Although it is clearly absent from the Diagnostic and Statistical Manual of Mental Disorders, complex posttraumatic stress disorder (C-PTSD) is a condition that has acquired broad acceptance in the mental health community. According to our experts on trauma counseling in Orlando, the signs and characteristics of C-PTSD are often similar to borderline personality disorder (BPD) and Posttraumatic stress disorder (PTSD). However, they are most commonly connected to experiences of chronic child abuse or neglect. In addition, any uneven power dynamic manipulated over a lengthy period—like kidnapping, cults, hostage situations, indentured servitude, or intimate partner violence—can be a cause for complex trauma.
Complex trauma's principal distinction is its extended nature. It's not that your caretaker assaulted you once; it's that your childhood experience was loaded with frequent maltreatment, resulting in signs often diagnosed as attention-deficit hyperactivity (ADHD), depression, or anxiety. While these diagnoses might be accurate, they do not address the root of the problem.
How a parent interacts with their offspring can significantly impact the child's emotional development. A lifetime of harm may result when a child is not adequately attuned, attended to, or loved as an infant or in early youth. Usually, no perceptible scars or marks indicate that anything harmful has happened. However, when the individual becomes an adult, they might encounter serious relationship issues or struggle with alcohol or drug dependency and other problems without comprehending why. This is also complex trauma.
When somebody has been chronically abused during any part of life due to abuse or emotional neglect, they may have an inner tendency to display various external symptoms. These include but are not limited to aloofness, anxiety, somatic signs (migraines, stomach issues, etc.), dissociation, and despair.
People who encounter trauma at an early age must shield themselves in some way to cope. One protection mechanism is to cut off the part of themselves experiencing the trauma. This results in the traumatized individual having a fragmented mind. Fragmentation is a defensive strategy. It serves an individual well during traumatic experiences but is problematic once it is no longer required for survival.
This fragmentation cannot be viewed under a microscope or in brain scans. Instead, it is as if the individual develops different, developmentally hindered personas frozen in time deep within their unconscious mind. As a result, each persona is rigorously committed to a lack of maturation and induces stunted emotional growth.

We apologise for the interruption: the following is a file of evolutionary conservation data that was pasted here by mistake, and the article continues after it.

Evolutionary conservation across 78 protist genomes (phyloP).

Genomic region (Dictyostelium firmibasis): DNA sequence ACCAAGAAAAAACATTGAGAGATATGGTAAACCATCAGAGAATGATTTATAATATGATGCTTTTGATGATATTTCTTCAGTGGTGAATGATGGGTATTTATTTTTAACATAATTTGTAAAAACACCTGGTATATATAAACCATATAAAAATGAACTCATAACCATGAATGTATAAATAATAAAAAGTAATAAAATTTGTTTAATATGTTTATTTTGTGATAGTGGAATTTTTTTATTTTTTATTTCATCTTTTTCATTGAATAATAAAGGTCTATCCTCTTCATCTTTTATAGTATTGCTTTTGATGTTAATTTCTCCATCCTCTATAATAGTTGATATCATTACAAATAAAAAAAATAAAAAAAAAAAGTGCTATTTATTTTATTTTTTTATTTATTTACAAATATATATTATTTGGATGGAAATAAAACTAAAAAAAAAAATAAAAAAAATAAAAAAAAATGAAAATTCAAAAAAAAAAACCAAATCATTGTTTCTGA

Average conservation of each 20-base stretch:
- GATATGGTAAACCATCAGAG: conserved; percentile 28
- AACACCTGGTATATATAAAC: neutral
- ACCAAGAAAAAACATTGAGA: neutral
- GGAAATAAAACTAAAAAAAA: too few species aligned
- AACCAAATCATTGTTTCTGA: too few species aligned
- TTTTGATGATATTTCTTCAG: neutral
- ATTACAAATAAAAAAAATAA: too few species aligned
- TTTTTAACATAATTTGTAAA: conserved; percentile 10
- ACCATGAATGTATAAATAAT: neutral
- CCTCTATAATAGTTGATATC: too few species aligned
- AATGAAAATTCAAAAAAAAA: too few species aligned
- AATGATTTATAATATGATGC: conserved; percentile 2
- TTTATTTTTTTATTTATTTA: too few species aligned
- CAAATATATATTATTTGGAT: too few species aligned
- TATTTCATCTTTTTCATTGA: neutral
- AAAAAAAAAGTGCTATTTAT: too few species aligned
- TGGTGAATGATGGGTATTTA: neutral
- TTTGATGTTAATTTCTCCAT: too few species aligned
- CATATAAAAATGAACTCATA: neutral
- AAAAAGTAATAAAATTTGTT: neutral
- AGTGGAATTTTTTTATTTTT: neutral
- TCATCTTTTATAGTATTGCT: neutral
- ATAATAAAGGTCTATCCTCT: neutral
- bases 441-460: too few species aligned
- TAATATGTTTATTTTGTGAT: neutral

Many inner working models about life are formed during a youth's upbringing. These often result in internalized 'schemas.' Schemas materialize in all individuals early; some are adaptive, and others are maladaptive. They are made up of feelings and profoundly ingrained beliefs regarding self, others, and relationships. Schemas are neurologically kept as experiential memories and are encountered viscerally. For instance, one schema might produce an internal message like, "I am not worthy of love; I know it. I sense it in my being."
Modes are generated internally in reaction to schemas and are composed of the personas developed during traumatic or emotionally dysregulating incidents. Modes are compensatory and are produced mainly as protection. Some protection is over-compensatory, like in the case of narcissistic or antisocial personalities. Others come in the form of avoidance, being overly friendly, denial, etc. Modes are similar to personalities. The required personality pops up as needed in response to an experienced trigger.
Everybody functions in modes. Some individuals with minimal traumatic incidents in childhood have pretty "normal" modes, where triggers aren't as devastating as for those who come from an exceptionally emotionally deprived upbringing. However, when powerful modes of connecting are present, personality disorders may materialize. For instance, dissociative identity disorder (DID) is the clinical term for an individual with specific and separate personas conceived as a result of childhood trauma.
We hope this helps you better understand complex posttraumatic stress disorder. Contact us today to schedule trauma counseling in Orlando. We are here to help you live your best life.
Heather Oller is the owner and founder of Orlando Thrive Therapy, Coaching, and Counseling. She is a licensed counselor and a family mediator who has over 23 years of dedicated work as a professional in the mental health field. Through her company's mission, she continues to pave the way for future therapists, and their clients, who want a higher quality of life....and who want to thrive, rather than just survive. You can contact Orlando Thrive Therapy at 407-592-8997 for more information.